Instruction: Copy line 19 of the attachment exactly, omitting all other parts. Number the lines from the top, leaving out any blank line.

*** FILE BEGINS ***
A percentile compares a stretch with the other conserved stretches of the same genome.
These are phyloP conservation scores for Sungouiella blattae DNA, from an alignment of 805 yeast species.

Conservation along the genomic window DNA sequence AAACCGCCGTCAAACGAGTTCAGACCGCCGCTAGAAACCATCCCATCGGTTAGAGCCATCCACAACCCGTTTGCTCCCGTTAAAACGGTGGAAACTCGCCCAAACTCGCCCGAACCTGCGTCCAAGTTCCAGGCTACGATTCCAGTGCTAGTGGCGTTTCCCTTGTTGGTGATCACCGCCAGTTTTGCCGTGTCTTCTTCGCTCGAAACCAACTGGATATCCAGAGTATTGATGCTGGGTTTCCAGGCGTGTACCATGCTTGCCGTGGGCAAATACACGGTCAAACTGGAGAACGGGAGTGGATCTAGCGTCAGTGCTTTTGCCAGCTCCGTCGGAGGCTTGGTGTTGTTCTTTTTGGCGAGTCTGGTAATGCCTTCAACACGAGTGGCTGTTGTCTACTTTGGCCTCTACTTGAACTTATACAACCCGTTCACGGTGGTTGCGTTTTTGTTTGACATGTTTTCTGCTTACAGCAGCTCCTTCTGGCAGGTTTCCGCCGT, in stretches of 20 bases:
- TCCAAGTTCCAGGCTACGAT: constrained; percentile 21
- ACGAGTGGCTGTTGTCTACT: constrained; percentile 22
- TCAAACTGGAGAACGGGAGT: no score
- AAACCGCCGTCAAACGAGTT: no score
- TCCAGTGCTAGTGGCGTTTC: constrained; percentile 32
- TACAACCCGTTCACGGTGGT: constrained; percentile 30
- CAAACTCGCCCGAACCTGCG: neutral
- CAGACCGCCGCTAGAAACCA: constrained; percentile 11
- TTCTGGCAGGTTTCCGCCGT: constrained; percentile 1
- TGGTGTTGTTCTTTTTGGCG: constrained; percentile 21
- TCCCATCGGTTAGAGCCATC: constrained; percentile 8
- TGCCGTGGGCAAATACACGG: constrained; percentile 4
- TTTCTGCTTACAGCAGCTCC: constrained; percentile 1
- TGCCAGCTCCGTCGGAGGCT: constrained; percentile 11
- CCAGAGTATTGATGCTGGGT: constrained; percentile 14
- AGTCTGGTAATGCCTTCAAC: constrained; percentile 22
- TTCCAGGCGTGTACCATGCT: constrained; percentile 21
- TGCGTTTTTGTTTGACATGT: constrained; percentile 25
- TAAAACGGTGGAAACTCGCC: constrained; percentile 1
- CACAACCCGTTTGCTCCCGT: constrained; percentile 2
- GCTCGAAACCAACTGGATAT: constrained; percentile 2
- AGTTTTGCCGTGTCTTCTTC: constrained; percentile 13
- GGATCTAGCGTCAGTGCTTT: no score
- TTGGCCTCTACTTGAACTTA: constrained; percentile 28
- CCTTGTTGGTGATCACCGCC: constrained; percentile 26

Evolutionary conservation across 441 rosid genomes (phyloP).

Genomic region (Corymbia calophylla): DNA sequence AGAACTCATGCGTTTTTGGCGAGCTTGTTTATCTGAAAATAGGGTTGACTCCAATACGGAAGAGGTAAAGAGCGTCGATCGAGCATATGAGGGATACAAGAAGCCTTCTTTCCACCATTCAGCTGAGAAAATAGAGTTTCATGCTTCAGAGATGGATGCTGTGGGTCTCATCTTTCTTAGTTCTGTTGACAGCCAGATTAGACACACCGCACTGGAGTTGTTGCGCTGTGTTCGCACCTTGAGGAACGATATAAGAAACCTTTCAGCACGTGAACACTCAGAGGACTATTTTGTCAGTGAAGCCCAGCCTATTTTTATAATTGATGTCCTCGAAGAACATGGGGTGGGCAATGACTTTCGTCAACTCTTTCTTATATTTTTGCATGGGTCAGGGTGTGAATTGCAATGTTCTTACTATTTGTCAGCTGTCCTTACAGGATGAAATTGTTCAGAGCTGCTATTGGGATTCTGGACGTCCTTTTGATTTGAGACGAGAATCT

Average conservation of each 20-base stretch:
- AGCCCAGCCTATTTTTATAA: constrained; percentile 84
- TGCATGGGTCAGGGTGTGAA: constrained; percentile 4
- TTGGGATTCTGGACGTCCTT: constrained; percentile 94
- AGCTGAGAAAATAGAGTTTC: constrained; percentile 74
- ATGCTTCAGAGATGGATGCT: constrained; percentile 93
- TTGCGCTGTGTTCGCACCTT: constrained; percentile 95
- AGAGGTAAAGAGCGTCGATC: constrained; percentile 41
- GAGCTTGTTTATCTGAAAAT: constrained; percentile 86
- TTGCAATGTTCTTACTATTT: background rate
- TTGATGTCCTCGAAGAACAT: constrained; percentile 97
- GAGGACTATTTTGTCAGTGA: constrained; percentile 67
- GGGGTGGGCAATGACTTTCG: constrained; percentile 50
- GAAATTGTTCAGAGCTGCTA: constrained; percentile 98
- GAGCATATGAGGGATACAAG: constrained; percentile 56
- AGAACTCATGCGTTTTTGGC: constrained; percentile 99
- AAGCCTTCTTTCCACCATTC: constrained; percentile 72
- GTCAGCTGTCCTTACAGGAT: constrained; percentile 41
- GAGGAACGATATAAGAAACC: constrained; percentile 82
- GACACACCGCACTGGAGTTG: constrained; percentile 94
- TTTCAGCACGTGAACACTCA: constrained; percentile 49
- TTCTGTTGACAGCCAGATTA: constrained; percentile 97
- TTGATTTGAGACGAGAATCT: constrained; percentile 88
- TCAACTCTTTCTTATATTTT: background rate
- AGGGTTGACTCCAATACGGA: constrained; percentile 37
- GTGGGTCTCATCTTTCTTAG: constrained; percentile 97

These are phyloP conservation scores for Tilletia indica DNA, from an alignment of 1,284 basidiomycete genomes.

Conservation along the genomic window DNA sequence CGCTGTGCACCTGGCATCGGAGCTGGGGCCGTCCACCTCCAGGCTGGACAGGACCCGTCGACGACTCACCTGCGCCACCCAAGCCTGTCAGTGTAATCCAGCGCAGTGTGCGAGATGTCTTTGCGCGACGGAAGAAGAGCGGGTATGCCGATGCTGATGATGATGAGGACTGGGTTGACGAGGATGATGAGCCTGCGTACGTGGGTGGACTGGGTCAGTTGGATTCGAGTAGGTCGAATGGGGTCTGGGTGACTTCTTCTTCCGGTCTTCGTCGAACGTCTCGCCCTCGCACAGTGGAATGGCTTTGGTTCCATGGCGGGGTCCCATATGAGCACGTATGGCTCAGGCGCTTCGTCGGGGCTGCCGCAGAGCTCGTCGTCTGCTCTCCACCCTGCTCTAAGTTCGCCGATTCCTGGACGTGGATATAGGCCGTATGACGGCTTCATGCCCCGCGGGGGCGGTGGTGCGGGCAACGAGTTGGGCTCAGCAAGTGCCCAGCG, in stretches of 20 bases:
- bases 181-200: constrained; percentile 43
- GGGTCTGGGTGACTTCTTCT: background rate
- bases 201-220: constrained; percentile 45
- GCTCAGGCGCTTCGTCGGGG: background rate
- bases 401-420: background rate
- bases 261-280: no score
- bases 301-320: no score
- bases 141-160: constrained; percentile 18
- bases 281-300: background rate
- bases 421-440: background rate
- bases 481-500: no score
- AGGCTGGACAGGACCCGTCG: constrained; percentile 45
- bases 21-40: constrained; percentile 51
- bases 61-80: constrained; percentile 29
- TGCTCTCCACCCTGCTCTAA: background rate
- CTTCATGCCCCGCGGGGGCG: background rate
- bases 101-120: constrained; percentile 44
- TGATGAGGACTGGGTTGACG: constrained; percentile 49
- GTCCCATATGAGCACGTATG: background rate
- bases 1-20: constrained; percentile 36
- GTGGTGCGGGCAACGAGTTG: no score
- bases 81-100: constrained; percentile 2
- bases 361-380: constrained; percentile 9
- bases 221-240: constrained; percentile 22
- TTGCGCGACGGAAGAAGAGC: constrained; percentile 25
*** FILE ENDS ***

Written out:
- AGTCTGGTAATGCCTTCAAC: constrained; percentile 22